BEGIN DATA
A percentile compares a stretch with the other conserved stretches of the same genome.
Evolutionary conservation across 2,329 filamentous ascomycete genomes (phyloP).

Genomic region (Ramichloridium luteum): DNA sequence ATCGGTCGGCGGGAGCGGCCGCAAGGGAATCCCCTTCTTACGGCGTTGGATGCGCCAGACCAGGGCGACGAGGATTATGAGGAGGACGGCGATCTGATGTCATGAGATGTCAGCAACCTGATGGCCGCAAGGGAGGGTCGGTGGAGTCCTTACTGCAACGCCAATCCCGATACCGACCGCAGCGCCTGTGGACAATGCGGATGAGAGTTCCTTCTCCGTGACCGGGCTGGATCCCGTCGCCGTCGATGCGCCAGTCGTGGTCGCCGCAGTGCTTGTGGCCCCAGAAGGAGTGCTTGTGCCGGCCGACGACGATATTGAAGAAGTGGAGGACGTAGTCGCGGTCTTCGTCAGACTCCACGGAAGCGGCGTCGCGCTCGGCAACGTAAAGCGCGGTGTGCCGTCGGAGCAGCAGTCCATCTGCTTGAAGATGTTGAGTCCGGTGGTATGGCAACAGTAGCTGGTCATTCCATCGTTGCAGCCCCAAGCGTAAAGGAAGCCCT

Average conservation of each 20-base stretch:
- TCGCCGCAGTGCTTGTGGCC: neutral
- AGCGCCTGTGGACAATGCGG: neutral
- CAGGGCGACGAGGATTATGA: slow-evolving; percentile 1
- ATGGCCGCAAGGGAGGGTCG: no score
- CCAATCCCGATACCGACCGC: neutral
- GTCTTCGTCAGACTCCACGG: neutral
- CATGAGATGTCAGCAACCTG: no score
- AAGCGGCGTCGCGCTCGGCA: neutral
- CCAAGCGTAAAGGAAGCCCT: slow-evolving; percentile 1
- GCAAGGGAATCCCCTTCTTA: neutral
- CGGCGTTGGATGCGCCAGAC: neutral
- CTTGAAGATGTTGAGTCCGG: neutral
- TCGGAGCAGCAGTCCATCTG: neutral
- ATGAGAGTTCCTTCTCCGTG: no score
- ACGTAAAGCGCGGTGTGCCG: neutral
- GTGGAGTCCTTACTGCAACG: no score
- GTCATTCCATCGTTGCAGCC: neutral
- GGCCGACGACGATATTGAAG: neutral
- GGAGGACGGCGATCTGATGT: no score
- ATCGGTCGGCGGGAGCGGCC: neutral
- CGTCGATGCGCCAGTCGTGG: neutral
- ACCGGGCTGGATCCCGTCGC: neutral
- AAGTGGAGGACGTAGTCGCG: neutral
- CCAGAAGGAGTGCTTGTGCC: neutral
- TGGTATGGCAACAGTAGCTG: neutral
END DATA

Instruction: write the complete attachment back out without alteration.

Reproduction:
A percentile compares a stretch with the other conserved stretches of the same genome.
Evolutionary conservation across 2,329 filamentous ascomycete genomes (phyloP).

Genomic region (Ramichloridium luteum): DNA sequence ATCGGTCGGCGGGAGCGGCCGCAAGGGAATCCCCTTCTTACGGCGTTGGATGCGCCAGACCAGGGCGACGAGGATTATGAGGAGGACGGCGATCTGATGTCATGAGATGTCAGCAACCTGATGGCCGCAAGGGAGGGTCGGTGGAGTCCTTACTGCAACGCCAATCCCGATACCGACCGCAGCGCCTGTGGACAATGCGGATGAGAGTTCCTTCTCCGTGACCGGGCTGGATCCCGTCGCCGTCGATGCGCCAGTCGTGGTCGCCGCAGTGCTTGTGGCCCCAGAAGGAGTGCTTGTGCCGGCCGACGACGATATTGAAGAAGTGGAGGACGTAGTCGCGGTCTTCGTCAGACTCCACGGAAGCGGCGTCGCGCTCGGCAACGTAAAGCGCGGTGTGCCGTCGGAGCAGCAGTCCATCTGCTTGAAGATGTTGAGTCCGGTGGTATGGCAACAGTAGCTGGTCATTCCATCGTTGCAGCCCCAAGCGTAAAGGAAGCCCT

Average conservation of each 20-base stretch:
- TCGCCGCAGTGCTTGTGGCC: neutral
- AGCGCCTGTGGACAATGCGG: neutral
- CAGGGCGACGAGGATTATGA: slow-evolving; percentile 1
- ATGGCCGCAAGGGAGGGTCG: no score
- CCAATCCCGATACCGACCGC: neutral
- GTCTTCGTCAGACTCCACGG: neutral
- CATGAGATGTCAGCAACCTG: no score
- AAGCGGCGTCGCGCTCGGCA: neutral
- CCAAGCGTAAAGGAAGCCCT: slow-evolving; percentile 1
- GCAAGGGAATCCCCTTCTTA: neutral
- CGGCGTTGGATGCGCCAGAC: neutral
- CTTGAAGATGTTGAGTCCGG: neutral
- TCGGAGCAGCAGTCCATCTG: neutral
- ATGAGAGTTCCTTCTCCGTG: no score
- ACGTAAAGCGCGGTGTGCCG: neutral
- GTGGAGTCCTTACTGCAACG: no score
- GTCATTCCATCGTTGCAGCC: neutral
- GGCCGACGACGATATTGAAG: neutral
- GGAGGACGGCGATCTGATGT: no score
- ATCGGTCGGCGGGAGCGGCC: neutral
- CGTCGATGCGCCAGTCGTGG: neutral
- ACCGGGCTGGATCCCGTCGC: neutral
- AAGTGGAGGACGTAGTCGCG: neutral
- CCAGAAGGAGTGCTTGTGCC: neutral
- TGGTATGGCAACAGTAGCTG: neutral